Here we are in 2019, the first blog of the year. #52ancestors first prompt is appropriately “First”.
I was a huge Cheers fan back in high school. When I learned the story of my 8x great grandfather, Pedro Da Silva, I could just imagine Cliff Clavin, sitting at the bar telling Norm and Carla all about him. I imagine he would be Cliff’s hero, and I am sure Cliff would tell his story. Pedro, you see, was the first postman in Canada.
Pedro was born in Portugal in 1647. We are not sure of the exact circumstances that brought him to New France, but we know that we arrive in the early 1670’s. It is thought he arrived with an expedition of Portuguese explorers.
By 1677, Pedro married the young Canadian born Jeanne Greslon. She was 15, he was 30. The raised at least 10 children, some sources say up to 14. The family lived in Beauport, Quebec where he worked as a messenger. He moved the family to the lower town of Quebec and started working with freight. He quickly built a reputation for reliability, through all season, especially in harsh winters, harsh Canadian winters!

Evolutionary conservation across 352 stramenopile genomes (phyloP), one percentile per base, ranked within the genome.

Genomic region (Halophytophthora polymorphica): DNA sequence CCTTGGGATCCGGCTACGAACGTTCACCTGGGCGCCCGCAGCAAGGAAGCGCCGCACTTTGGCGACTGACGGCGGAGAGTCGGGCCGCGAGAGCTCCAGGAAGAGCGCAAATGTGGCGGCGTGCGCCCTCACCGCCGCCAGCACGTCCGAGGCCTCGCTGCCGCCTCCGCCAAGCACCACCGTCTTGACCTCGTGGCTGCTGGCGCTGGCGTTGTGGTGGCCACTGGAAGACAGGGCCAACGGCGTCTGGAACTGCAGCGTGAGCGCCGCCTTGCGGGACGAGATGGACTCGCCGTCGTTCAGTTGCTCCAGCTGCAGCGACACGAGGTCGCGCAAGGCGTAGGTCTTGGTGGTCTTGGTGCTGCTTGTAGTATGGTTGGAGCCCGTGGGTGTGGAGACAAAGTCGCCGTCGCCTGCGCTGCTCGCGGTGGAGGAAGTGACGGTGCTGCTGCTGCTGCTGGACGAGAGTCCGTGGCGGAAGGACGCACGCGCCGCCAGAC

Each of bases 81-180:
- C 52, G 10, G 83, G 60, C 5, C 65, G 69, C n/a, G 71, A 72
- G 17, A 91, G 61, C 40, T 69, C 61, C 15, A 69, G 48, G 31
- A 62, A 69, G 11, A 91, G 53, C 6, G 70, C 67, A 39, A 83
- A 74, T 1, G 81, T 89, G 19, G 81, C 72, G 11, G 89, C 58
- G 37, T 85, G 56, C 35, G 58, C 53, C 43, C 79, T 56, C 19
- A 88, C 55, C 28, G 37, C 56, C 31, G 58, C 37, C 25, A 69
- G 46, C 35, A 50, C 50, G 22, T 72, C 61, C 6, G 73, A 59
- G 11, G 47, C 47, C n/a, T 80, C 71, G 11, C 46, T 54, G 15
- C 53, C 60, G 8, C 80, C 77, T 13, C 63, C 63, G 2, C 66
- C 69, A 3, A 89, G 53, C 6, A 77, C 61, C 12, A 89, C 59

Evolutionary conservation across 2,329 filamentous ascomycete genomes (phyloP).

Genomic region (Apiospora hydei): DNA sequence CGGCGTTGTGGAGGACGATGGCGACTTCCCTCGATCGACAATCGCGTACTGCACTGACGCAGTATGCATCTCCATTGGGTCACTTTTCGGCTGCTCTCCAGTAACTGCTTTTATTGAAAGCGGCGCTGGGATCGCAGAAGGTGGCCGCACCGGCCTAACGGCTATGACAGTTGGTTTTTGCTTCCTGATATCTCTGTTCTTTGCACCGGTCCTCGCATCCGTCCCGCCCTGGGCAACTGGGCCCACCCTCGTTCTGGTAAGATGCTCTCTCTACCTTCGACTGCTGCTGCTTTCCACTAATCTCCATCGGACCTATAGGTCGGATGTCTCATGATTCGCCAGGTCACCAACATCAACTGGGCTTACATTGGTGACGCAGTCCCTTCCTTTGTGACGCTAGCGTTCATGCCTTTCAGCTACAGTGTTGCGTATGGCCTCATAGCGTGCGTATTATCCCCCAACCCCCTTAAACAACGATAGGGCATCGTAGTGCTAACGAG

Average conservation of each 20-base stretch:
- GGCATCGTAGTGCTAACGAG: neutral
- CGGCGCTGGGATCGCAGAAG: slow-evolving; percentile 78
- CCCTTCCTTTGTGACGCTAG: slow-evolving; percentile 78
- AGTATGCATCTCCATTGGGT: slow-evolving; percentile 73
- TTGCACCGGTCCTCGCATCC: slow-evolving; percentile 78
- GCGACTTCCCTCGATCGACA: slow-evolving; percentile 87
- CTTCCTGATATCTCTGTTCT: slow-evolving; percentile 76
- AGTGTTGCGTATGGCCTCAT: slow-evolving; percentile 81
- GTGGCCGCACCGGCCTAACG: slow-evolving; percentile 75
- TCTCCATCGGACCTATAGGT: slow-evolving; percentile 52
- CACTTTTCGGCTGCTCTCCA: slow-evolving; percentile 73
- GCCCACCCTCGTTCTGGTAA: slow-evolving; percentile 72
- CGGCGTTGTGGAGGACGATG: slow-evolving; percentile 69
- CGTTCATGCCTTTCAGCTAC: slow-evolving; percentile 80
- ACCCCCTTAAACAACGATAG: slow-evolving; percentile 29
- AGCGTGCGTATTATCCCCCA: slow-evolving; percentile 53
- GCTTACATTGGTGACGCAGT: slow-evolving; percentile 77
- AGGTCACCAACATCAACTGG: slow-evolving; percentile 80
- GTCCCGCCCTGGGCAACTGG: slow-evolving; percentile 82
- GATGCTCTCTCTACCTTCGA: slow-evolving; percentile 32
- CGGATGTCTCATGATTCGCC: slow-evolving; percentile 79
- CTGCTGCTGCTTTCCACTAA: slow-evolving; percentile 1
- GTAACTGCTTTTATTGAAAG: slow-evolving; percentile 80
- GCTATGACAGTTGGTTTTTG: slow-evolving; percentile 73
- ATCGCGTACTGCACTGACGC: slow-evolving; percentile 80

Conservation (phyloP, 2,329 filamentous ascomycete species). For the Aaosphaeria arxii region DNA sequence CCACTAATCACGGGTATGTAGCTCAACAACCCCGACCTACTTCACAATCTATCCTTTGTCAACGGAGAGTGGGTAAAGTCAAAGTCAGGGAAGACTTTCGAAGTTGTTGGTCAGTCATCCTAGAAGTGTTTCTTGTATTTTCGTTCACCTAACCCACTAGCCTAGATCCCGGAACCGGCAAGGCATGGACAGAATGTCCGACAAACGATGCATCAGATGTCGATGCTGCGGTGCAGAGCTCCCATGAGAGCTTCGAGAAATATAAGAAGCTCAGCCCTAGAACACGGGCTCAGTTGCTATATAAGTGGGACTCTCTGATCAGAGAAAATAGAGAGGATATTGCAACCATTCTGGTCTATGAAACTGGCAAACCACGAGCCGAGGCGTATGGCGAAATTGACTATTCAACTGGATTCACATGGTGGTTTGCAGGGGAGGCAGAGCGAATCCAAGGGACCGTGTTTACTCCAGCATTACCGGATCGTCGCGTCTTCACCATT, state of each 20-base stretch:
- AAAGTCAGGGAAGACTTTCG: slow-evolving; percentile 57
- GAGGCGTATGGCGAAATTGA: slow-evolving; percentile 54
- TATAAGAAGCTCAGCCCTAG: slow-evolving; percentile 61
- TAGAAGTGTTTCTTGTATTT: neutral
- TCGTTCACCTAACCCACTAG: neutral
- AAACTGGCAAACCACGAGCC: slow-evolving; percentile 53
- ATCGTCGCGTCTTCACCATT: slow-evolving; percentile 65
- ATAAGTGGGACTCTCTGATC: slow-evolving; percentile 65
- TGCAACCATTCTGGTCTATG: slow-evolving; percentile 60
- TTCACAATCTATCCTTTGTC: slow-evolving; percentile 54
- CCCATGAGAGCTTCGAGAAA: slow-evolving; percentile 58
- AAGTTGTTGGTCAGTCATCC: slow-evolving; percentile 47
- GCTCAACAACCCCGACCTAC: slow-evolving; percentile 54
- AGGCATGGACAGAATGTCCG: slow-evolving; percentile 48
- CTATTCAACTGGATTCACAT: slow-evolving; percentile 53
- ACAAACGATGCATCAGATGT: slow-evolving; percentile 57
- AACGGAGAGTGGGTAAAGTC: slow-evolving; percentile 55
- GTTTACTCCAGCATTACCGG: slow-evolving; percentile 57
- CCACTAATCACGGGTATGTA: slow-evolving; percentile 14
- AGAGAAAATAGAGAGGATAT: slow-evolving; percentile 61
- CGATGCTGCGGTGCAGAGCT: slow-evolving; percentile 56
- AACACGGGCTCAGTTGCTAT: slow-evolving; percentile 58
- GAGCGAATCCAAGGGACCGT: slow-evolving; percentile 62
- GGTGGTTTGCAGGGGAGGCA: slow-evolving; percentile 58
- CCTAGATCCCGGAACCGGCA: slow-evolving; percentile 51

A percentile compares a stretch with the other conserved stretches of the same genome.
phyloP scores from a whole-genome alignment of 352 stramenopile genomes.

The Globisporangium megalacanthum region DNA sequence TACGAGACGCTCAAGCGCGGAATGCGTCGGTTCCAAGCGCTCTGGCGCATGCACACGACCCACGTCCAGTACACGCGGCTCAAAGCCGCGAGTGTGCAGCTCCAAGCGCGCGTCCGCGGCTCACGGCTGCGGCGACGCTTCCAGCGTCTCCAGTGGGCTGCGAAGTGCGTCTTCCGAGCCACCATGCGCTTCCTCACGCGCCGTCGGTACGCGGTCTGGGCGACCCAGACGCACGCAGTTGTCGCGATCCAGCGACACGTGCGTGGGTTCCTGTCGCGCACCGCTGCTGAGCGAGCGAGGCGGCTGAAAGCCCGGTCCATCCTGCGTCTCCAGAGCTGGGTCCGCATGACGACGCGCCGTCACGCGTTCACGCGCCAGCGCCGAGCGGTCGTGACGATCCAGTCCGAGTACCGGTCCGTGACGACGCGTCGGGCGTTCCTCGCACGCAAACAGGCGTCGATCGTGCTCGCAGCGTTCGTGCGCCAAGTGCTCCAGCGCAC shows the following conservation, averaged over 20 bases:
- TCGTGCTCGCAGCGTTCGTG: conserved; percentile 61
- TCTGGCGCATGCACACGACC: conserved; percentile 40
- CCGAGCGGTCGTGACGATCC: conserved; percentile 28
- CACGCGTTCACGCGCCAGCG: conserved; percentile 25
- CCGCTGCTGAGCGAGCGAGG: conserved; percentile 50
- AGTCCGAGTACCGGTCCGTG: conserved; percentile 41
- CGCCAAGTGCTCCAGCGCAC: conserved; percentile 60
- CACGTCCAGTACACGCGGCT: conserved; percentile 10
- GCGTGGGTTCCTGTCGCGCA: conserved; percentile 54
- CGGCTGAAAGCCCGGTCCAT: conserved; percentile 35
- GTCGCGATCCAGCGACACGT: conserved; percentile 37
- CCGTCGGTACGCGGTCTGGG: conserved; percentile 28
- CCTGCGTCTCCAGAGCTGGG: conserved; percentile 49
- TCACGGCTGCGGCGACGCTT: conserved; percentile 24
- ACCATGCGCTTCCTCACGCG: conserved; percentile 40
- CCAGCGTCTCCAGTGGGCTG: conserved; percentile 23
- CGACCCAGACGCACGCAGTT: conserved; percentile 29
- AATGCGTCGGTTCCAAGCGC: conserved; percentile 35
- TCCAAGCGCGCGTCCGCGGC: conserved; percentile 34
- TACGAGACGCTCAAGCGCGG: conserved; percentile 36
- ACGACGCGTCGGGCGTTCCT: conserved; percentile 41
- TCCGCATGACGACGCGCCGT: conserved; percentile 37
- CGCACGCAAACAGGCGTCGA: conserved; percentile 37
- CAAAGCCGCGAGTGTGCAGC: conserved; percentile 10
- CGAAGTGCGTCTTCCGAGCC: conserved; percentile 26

There is documentation that in July 1693, Pedro received 20 Sol, to take a package of letters from Montreal to Quebec City. On December 23, 1705 he received a commission from Jacques Raudot, giving him the title “first courier.” He quickly became the official carrier of mail for the governor general of New France, between Quebec City, Trois-Rivière, and Montreal. He often traveled up and down the river in his canoe. Not sure Cliff could have hacked it.
On June 6, 2003, at a gala dinner, the Canada Post unveiled a commemorative 48¢ stamp in honor of Pedro. The issue date coincides with the 50th anniversary of the arrival of the ship Saturnia in Halifax, marking the beginning of officially-sponsored Portuguese immigration to Canada. The Canada Post and the Portuguese Canadian community found this perfect way to commemorate a son of Portugal and highlight the accomplishments of the Portuguese community to the development of Canada.
The stamp was created by Clermont Malenfant, it shows image of Québec City and a red seal used by the Sovereign Council of New France. It displays the King of France’s coat-of-arms, symbolizing a new era of communication and the secrecy and privacy of the hand-written letter. It is embellished with excerpts from the official letter of commission signed by Jacques Raudot, along with da Silva’s signature.
Pedro was sometimes known by his French name Pierre DaSylva.
I am proud to be a descendent of this First mailman of Canada.